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Market overview: Elevator demand in the GCC

As challenges within the Middle East’s wider construction sector persist, Thyssenkrupp and Toshiba are targeting fresh markets in a bid to secure future growth

Kuwait’s Tamdeen Square uses Thyssenkrupp elevators.
Kuwait’s Tamdeen Square uses Thyssenkrupp elevators.

The post-2015 oil price decline has affected the full spectrum of Middle East construction. Nevertheless, certain segments – typically those further down the supply chain – have been impacted more than others.

Vital though elevators are to a project’s ultimate functionality, those supplying vertical transportation systems are particularly beholden to economic externalities. In short, no matter how effective your products and services, if the project pipeline dries up, so will your order book.

Pedro Russo, Thyssenkrupp Elevator’s business process and communication manager, explains: “The construction market in the GCC has suffered from lower oil prices during the past couple of years, with projects being scaled down, delayed and, in some cases, even cancelled.

“The elevator business moves in line with the evolution of the construction market. Uncertainty affects not only the elevator companies and other suppliers, but also developers and contractors. As such, receiving payments and making collections has been a major challenge of late.”

Nevertheless, Thyssenkrupp has succeeded in delivering and securing major orders during the past 12 months, supplementing its core residential client base with retail, hospitality, and transport projects. Currently in the UAE, the manufacturer is supplying approximately 150 elevators, in different project packages, for City Walk; and around 50 elevators for W Hotel & Residences. Both contracts are to be finalised this year. Thyssenkrupp’s recent project awards include a 500-plus elevator and escalator deal for Doha Metro, a 30-elevator order for Doha Oasis, and a 30-elevator contract for Tamdeen Square in Kuwait.

“The main market drivers in the UAE and Qatar are Expo 2020 Dubai and the 2022 FIFA World Cup, respectively. Both are driving infrastructure and hospitality projects. At the same time, residential projects remain the largest segment for elevator firms operating in the GCC region.”

Recognising the need to supplement its traditional revenue channels, Toshiba Elevator and Building Systems has also been working to increase its footprint in burgeoning markets. Renowned for its work in the ultra-high speed elevator segment – supplying 1,010m-per-minute units for Taiwan’s Taipei 101 – the manufacturer has taken the decision to remove itself from the race to produce the world’s fastest elevator.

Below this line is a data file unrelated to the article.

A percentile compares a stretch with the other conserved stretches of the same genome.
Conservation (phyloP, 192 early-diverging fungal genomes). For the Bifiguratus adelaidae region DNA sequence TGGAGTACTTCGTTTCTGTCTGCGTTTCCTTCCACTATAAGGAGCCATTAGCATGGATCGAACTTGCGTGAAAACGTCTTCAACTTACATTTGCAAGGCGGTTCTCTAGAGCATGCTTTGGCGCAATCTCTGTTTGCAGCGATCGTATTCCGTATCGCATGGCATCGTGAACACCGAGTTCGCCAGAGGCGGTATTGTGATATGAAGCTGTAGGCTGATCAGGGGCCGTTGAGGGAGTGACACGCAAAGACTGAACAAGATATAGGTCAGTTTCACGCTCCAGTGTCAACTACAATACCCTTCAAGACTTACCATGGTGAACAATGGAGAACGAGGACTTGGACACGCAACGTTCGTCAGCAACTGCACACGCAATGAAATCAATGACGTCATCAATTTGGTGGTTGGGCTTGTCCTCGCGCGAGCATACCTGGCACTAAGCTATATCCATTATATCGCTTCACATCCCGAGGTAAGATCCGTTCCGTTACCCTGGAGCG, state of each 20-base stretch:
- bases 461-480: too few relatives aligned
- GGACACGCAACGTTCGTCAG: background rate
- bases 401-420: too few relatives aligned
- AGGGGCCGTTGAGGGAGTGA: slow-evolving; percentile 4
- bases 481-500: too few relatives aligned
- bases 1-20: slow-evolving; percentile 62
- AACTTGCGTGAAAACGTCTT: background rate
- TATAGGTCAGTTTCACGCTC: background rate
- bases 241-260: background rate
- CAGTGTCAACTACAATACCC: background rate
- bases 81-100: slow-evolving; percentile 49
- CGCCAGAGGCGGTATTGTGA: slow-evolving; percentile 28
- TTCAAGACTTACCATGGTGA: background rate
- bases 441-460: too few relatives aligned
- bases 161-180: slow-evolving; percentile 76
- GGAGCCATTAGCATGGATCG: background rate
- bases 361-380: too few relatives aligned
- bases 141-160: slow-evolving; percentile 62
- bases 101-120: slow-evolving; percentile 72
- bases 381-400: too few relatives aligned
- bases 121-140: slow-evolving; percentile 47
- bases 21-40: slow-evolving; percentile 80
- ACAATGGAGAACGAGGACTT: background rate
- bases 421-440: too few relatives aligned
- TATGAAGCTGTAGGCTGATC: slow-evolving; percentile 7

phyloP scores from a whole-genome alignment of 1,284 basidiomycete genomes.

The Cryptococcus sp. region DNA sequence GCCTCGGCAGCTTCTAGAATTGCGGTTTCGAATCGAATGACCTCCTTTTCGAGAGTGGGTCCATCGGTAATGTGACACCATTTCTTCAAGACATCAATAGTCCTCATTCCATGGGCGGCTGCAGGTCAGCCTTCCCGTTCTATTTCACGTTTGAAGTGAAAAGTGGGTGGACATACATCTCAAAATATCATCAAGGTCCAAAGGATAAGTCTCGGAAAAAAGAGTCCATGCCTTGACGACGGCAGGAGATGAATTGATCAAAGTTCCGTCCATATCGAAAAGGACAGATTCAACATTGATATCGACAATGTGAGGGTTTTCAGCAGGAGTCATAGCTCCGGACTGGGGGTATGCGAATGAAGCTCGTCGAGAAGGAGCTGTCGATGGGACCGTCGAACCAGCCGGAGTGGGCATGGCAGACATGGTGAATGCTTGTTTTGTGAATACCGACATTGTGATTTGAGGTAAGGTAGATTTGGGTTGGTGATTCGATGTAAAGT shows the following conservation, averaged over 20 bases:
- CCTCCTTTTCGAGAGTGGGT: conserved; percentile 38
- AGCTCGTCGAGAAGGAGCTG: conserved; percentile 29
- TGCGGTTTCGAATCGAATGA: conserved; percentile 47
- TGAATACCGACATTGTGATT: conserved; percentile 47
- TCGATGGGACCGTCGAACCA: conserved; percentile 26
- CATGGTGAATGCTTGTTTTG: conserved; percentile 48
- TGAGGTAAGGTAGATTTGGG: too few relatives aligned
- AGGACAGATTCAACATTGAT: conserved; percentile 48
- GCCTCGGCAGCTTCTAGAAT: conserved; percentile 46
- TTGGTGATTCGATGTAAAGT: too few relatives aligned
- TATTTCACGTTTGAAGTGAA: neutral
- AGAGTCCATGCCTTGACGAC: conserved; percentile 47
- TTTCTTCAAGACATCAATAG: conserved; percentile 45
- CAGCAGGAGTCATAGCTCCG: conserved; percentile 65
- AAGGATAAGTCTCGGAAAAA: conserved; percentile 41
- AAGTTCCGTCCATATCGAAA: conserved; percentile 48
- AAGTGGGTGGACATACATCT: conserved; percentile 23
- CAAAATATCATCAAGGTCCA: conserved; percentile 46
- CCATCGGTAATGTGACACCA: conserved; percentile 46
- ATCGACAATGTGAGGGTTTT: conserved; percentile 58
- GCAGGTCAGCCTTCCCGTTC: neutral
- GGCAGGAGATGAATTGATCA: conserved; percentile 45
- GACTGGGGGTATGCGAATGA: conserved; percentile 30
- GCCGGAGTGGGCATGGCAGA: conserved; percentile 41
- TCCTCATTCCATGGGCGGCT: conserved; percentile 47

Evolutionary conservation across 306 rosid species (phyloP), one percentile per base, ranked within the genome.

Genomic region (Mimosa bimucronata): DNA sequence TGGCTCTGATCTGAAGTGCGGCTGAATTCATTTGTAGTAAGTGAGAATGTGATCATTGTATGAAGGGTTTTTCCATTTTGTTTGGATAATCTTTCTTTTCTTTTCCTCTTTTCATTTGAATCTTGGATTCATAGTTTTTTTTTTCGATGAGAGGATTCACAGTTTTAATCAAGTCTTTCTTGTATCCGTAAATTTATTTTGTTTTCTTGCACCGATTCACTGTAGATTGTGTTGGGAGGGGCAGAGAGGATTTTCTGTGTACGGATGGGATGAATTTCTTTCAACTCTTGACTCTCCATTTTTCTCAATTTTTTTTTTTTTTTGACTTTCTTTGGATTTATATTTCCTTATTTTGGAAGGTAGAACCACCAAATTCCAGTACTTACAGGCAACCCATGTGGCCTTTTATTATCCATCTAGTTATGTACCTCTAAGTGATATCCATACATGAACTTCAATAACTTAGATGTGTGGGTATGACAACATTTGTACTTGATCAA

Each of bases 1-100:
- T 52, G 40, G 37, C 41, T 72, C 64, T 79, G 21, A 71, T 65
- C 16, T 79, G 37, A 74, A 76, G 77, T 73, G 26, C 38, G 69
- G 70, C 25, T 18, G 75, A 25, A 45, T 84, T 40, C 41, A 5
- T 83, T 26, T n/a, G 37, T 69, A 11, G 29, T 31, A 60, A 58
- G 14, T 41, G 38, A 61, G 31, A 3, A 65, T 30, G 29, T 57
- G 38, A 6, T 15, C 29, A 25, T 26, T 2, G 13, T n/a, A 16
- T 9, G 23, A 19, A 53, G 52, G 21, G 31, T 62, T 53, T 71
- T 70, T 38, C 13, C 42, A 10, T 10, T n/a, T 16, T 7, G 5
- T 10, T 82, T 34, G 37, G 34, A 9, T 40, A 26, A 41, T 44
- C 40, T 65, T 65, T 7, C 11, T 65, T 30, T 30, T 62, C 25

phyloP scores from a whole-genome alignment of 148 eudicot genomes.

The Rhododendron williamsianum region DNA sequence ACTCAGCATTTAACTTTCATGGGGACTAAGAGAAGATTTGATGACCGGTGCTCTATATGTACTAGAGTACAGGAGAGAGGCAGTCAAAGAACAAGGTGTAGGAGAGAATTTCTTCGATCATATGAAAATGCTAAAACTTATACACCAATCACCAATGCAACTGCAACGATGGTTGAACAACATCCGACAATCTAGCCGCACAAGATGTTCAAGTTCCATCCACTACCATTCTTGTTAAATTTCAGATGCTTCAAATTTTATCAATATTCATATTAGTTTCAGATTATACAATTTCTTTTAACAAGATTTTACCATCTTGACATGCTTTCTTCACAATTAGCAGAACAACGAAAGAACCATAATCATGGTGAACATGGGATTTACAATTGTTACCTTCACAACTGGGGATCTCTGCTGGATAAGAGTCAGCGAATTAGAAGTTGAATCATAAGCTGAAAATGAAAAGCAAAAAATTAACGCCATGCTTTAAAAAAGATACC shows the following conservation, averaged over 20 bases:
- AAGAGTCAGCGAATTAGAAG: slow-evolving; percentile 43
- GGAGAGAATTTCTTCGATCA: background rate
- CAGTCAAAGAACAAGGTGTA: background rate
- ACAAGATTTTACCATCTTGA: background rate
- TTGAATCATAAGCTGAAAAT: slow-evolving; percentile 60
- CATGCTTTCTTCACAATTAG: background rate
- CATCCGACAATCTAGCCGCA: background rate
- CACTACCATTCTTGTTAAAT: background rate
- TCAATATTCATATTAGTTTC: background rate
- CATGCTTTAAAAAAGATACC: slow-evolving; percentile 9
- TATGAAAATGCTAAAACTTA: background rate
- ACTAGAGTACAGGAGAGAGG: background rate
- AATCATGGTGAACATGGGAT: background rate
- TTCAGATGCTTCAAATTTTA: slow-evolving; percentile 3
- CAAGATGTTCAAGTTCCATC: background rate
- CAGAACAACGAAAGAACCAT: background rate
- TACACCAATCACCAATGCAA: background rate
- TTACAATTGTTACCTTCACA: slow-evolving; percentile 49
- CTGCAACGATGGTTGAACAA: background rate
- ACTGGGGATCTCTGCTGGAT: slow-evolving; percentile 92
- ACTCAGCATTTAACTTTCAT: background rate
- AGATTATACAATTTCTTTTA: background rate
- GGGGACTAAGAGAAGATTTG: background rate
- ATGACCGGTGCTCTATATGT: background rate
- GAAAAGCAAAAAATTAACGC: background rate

Kazunori Matsubara, chief executive officer of Toshiba Elevator and Building Systems, says the company is no longer aiming to develop elevators with speeds of 1,300m to 1,400m per second. “Toshiba will focus on mass transit rather than high-speed [models],” he explains.

“High-capacity elevators are the need of the hour,” Matsubara continues. “Toshiba has installed and put into operation 90-person capacity elevators that travel at speeds of 300m per minute. High-capacity elevators usually travel at speeds of around 60m per minute, so this is a real breakthrough.”

Toshiba is now working to develop high-speed models capable of carrying up to 100 people at a time, also targeted at clients within the mass transit segment. Its reasons for doing so are clear to see.

Large-scale infrastructure projects have come to represent big business for elevator suppliers operating in the Middle East. Thyssenkrupp in particular has secured several large-scale orders within this segment during the past year, and not exclusively for elevators.

In addition to the 500-unit Doha Metro contract, the manufacturer sealed a 641-unit deal for Riyadh Metro and a contract to supply 143 passenger boarding bridges (PBBs) for Istanbul New Airport in 2016. The latter, a deal reported to be worth a “double-digit million euro amount” is the largest in the company’s history.

Challenges aside, Russo is optimistic about Thyssenkrupp’s future in the region.

“The [Middle East] remains strategic to our global activity, with interesting growth perspectives in most GCC countries,” he tells Construction Week.

“Thyssenkrupp looks forward to playing a continuous and active role in the development of these markets, with our high-quality and reliable products, as well as innovative technologies,” Russo concludes.

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Construction Week - Issue 751
Oct 13, 2019